Keeping Calm and Carrying On
We are young, white, male, evangelical in our faith, and conservative in our politics. On November 6, our kind experienced a series of catastrophes amounting to an extinction-level event. The Republican candidate for president lost, winnable seats in the Senate were lost, and marriage lost in the four states where it was on the ballot.
The oceans may yet be rising, but the tides of history have changed and the Rubicon crossed.
At least, that's what we keep hearing. Mere hours after the polls closed, the blogs and tweets came rolling in: Christian conservatism is dead. And now—finally—evangelicals will realize the futility of their culture warring (a lesson our fellow millennials learned long ago, in college). Unless evangelicalism rebrands itself in the light of these political and demographic trends, it too is doomed.
We think the truth has been lost by those prognosticating the demise of Christian conservatism. The postmortems telling of evangelical hand-wringing are overwrought or at least premature. We weren't downtrodden or despairing the election.
It turns out we don't put our faith in politics. Pundits, post-partisans, and journalists keep telling us we do, but we really don't. Sure, the election results were disappointing. The unborn will not have an advocate in this administration; the continuing erosion of the family will lead to increased pain, poverty, and social dysfunction; religious practice will be increasingly marginalized as a merely private matter; our kids will go deeper into debt.
But, as Christians, we know no politician, ever, is going to patch things up perfectly. Christian political engagement ought to resist utopian fictions.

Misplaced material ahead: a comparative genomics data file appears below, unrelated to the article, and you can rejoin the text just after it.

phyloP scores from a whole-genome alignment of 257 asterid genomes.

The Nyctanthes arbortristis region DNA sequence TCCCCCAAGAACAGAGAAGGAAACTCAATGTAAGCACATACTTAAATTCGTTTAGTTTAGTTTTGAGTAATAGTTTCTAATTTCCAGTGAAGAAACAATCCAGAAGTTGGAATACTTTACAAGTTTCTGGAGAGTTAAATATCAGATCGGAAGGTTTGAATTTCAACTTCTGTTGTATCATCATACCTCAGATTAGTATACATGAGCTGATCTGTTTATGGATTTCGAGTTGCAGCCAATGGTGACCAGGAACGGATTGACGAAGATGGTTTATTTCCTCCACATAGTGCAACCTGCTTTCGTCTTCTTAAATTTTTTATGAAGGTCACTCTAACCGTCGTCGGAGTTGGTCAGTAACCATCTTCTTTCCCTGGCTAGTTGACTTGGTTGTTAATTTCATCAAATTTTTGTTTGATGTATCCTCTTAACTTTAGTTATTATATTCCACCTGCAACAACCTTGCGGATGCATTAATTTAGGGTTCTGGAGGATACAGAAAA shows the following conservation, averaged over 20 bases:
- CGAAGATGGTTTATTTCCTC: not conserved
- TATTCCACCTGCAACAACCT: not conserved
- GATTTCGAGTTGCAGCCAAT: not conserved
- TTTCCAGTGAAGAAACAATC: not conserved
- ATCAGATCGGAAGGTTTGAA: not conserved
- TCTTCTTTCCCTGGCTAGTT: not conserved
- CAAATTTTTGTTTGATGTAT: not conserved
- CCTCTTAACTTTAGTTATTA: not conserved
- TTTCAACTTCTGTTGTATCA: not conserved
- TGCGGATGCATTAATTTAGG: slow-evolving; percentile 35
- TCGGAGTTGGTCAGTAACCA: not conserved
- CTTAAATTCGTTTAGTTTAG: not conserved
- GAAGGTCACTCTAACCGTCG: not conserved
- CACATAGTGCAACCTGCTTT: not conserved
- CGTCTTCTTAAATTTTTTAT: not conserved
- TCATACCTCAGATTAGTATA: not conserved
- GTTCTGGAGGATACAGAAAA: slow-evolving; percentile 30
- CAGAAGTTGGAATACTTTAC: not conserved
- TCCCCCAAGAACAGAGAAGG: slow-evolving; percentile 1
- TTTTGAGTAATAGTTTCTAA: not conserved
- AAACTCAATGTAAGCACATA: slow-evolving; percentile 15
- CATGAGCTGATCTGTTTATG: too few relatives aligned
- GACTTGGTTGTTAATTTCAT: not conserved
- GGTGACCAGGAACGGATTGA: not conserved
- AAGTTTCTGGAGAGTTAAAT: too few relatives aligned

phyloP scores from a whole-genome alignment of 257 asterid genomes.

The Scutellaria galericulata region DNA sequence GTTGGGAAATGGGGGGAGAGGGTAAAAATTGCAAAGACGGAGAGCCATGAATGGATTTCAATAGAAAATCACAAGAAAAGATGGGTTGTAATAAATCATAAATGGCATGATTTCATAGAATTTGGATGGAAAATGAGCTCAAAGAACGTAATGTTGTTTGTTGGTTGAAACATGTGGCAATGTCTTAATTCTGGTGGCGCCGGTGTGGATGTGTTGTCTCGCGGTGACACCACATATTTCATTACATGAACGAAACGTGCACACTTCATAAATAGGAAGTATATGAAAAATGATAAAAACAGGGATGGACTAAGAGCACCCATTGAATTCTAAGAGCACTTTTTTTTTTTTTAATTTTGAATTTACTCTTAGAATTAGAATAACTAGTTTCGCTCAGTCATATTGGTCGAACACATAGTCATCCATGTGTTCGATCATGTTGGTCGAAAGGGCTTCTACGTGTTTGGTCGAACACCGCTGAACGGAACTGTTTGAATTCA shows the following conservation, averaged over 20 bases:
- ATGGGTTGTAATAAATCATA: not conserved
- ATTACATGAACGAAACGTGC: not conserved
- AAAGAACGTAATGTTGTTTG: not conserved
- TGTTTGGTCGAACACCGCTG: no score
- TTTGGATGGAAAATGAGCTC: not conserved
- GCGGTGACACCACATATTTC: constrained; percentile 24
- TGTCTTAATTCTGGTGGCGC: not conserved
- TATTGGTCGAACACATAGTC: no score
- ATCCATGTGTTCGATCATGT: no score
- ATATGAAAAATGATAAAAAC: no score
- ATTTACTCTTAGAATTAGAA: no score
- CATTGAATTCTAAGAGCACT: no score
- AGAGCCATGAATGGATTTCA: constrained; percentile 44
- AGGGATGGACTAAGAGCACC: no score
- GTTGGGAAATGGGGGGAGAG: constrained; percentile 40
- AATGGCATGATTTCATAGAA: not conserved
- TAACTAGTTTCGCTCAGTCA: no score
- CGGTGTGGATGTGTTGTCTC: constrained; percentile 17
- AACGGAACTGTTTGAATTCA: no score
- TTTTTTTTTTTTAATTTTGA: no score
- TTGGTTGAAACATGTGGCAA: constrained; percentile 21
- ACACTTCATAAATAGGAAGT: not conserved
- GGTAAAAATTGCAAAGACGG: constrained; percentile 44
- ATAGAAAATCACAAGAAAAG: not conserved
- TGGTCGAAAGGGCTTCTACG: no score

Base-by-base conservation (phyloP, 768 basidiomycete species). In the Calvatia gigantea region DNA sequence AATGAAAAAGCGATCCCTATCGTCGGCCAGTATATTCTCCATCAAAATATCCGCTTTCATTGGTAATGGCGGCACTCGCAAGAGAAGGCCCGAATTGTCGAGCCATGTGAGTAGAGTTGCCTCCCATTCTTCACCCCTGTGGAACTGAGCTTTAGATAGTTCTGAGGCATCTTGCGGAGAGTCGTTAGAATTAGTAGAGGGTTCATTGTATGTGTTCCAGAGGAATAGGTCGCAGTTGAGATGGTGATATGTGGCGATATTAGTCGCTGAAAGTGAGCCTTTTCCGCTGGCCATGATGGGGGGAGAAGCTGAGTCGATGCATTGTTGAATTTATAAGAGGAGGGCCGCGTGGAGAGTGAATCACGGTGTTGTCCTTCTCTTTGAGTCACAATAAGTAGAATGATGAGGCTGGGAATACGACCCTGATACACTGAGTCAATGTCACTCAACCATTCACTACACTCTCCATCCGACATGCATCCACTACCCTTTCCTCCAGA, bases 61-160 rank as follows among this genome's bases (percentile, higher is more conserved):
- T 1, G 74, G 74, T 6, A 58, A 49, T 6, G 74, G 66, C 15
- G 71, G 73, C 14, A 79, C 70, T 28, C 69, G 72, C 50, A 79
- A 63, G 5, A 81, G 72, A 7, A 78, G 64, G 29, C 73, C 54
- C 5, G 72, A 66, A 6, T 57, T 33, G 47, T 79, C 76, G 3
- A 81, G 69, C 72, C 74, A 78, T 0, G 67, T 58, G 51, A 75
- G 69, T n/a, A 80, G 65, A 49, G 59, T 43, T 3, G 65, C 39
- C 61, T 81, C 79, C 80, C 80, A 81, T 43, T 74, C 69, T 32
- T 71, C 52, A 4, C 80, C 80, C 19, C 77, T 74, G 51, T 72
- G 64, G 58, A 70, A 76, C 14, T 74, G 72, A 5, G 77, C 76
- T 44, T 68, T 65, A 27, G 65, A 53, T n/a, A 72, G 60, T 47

The image of evangelicals as on our heels, obsessing over victory and investing our energy in retaining political power isn't accurate. We aren't seeking political vindication. We don't worship at the altar of civil religion.
Rather, we align with the tradition that includes Wilberforce, Bonhoeffer, and King. Their ethics led them into the public square, and they advocated social changes consistent with the values of their Christian faith. "The law cannot make a man love me," Reverend King once said, "but it can keep him from lynching me, and I think that is pretty important."
As proponents of justice and the common good, Christians must not abdicate the political sphere. Such participation is not a substitution for our first priority, the source of our hope and ultimate joy. No matter the trends, evangelicals like us will insist that there are permanent truths embedded in the world, and that neglecting or abandoning these truth results in harm.
Eric Teetsel is executive director of Manhattan Declaration and Andrew Walker is a policy analyst in the DeVos Center for Religion and Civil Society at The Heritage Foundation.